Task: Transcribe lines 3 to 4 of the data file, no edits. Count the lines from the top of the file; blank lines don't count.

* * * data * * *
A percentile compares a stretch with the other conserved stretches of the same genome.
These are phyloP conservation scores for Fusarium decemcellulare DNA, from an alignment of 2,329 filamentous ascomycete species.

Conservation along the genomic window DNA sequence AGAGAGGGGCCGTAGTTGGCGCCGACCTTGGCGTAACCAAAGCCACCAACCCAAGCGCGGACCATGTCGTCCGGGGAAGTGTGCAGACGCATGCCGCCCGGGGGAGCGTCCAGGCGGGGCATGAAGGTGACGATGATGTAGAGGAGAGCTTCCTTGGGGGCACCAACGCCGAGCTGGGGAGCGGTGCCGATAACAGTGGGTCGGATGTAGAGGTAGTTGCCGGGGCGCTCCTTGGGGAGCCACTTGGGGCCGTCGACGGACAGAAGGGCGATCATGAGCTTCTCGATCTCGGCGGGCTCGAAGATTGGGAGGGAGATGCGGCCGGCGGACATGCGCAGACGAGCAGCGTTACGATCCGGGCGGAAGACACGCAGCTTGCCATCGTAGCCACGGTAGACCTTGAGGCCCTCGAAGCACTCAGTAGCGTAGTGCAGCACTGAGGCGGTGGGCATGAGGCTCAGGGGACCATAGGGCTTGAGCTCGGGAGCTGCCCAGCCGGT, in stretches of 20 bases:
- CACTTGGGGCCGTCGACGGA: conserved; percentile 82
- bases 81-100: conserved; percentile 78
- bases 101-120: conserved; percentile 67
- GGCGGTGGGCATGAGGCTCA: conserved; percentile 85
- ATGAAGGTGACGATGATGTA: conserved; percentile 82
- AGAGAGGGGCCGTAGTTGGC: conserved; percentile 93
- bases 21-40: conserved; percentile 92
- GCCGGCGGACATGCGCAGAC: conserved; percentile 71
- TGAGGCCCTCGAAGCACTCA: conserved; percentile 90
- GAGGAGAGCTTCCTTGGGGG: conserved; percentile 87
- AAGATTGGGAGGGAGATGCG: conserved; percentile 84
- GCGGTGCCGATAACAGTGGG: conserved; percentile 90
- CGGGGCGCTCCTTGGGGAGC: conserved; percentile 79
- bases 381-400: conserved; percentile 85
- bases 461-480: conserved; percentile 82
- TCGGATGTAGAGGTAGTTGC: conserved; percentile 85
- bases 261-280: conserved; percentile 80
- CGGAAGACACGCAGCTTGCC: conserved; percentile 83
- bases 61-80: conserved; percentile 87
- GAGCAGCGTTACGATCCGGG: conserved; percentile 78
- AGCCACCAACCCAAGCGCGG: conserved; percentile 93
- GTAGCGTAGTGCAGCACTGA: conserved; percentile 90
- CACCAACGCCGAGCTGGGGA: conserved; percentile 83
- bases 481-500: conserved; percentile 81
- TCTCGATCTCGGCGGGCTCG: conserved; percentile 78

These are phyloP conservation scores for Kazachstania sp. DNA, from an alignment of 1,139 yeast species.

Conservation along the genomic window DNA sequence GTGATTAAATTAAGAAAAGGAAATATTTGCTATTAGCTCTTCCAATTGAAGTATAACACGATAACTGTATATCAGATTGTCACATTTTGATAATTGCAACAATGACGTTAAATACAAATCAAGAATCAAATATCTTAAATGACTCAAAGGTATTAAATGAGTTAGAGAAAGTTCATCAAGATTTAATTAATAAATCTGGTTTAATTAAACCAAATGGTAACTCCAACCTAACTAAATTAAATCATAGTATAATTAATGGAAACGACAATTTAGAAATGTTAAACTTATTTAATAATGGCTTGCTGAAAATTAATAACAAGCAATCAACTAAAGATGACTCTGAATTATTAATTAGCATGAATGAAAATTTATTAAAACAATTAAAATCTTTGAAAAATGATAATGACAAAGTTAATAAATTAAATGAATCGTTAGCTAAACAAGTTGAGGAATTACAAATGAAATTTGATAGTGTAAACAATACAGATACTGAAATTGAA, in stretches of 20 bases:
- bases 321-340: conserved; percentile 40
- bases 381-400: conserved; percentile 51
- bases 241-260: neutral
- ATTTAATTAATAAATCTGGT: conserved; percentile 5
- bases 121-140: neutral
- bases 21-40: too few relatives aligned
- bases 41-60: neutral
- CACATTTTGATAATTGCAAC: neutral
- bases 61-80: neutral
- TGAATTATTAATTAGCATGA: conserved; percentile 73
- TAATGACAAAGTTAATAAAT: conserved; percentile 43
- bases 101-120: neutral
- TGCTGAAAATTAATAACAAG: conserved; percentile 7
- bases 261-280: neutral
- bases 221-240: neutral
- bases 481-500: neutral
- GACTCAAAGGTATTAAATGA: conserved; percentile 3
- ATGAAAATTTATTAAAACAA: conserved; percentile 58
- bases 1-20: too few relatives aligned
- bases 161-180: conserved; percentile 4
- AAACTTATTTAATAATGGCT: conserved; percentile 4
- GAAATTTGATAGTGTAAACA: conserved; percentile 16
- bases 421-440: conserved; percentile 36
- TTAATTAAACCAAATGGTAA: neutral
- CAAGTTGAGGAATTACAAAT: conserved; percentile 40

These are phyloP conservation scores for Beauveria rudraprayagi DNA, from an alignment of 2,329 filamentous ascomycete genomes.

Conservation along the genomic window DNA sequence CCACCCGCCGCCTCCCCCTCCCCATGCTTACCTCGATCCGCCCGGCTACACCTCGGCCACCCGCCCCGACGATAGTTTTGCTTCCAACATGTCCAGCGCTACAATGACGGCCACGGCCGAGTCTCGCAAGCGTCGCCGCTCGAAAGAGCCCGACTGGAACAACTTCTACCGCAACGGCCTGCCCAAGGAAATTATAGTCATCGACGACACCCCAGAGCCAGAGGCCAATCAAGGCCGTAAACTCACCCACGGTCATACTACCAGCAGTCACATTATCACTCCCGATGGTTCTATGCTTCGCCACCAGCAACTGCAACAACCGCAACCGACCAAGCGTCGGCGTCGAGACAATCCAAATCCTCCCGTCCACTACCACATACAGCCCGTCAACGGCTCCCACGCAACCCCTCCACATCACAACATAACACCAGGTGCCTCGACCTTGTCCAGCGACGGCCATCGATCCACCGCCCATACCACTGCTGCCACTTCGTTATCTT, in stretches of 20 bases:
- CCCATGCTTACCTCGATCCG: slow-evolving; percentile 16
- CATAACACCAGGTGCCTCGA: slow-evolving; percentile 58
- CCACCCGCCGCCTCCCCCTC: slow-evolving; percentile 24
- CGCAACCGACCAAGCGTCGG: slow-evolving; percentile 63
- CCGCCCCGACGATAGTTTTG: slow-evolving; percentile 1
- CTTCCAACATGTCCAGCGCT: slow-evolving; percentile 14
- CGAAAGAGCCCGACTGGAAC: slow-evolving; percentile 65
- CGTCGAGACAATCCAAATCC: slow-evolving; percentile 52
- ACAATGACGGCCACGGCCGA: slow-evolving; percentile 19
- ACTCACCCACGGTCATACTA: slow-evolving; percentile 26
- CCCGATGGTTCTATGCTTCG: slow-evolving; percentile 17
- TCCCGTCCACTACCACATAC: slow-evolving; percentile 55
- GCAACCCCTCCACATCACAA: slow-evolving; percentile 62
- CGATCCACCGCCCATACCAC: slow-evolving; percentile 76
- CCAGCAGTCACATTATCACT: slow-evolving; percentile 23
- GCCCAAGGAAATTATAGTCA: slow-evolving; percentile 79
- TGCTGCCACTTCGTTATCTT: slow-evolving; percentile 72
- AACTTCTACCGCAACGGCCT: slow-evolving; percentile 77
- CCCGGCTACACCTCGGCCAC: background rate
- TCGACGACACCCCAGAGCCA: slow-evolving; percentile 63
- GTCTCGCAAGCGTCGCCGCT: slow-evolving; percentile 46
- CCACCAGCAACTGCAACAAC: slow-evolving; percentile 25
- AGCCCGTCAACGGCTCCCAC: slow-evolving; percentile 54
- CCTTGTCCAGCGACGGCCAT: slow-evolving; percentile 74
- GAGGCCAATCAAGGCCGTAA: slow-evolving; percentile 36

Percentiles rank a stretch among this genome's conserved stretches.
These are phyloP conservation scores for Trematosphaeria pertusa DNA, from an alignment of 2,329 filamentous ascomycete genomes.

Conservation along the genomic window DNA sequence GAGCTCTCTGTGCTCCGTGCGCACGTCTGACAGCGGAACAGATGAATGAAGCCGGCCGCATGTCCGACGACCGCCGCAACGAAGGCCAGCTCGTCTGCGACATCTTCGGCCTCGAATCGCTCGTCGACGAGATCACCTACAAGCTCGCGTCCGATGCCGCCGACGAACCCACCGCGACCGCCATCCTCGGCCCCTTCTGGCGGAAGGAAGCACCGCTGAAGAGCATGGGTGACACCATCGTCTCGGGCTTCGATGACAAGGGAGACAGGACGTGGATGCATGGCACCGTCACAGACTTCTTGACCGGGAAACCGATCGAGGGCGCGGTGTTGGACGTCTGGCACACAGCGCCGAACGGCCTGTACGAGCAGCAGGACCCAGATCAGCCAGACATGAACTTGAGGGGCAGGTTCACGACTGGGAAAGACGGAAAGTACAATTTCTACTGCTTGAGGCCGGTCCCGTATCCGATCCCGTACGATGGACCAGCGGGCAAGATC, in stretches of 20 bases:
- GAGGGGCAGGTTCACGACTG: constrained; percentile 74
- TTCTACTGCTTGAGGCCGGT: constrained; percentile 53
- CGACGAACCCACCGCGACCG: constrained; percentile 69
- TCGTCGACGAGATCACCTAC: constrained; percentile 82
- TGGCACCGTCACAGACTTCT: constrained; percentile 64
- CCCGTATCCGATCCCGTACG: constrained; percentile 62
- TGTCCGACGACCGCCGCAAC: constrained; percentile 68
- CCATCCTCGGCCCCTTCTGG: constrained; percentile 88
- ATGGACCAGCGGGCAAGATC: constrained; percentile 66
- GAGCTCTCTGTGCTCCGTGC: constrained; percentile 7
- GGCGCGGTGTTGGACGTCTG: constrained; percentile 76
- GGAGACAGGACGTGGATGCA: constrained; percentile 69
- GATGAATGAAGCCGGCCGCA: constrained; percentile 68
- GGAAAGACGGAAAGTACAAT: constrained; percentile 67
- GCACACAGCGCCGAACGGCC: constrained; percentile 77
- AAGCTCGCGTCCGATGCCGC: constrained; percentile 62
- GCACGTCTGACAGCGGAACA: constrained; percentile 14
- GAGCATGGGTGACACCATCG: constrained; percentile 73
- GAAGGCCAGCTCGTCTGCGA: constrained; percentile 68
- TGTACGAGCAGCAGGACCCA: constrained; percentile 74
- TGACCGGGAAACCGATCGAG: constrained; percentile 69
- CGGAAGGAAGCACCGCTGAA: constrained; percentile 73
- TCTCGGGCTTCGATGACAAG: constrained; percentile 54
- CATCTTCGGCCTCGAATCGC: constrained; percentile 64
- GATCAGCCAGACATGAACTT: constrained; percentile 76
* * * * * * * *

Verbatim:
Conservation along the genomic window DNA sequence AGAGAGGGGCCGTAGTTGGCGCCGACCTTGGCGTAACCAAAGCCACCAACCCAAGCGCGGACCATGTCGTCCGGGGAAGTGTGCAGACGCATGCCGCCCGGGGGAGCGTCCAGGCGGGGCATGAAGGTGACGATGATGTAGAGGAGAGCTTCCTTGGGGGCACCAACGCCGAGCTGGGGAGCGGTGCCGATAACAGTGGGTCGGATGTAGAGGTAGTTGCCGGGGCGCTCCTTGGGGAGCCACTTGGGGCCGTCGACGGACAGAAGGGCGATCATGAGCTTCTCGATCTCGGCGGGCTCGAAGATTGGGAGGGAGATGCGGCCGGCGGACATGCGCAGACGAGCAGCGTTACGATCCGGGCGGAAGACACGCAGCTTGCCATCGTAGCCACGGTAGACCTTGAGGCCCTCGAAGCACTCAGTAGCGTAGTGCAGCACTGAGGCGGTGGGCATGAGGCTCAGGGGACCATAGGGCTTGAGCTCGGGAGCTGCCCAGCCGGT, in stretches of 20 bases:
- CACTTGGGGCCGTCGACGGA: conserved; percentile 82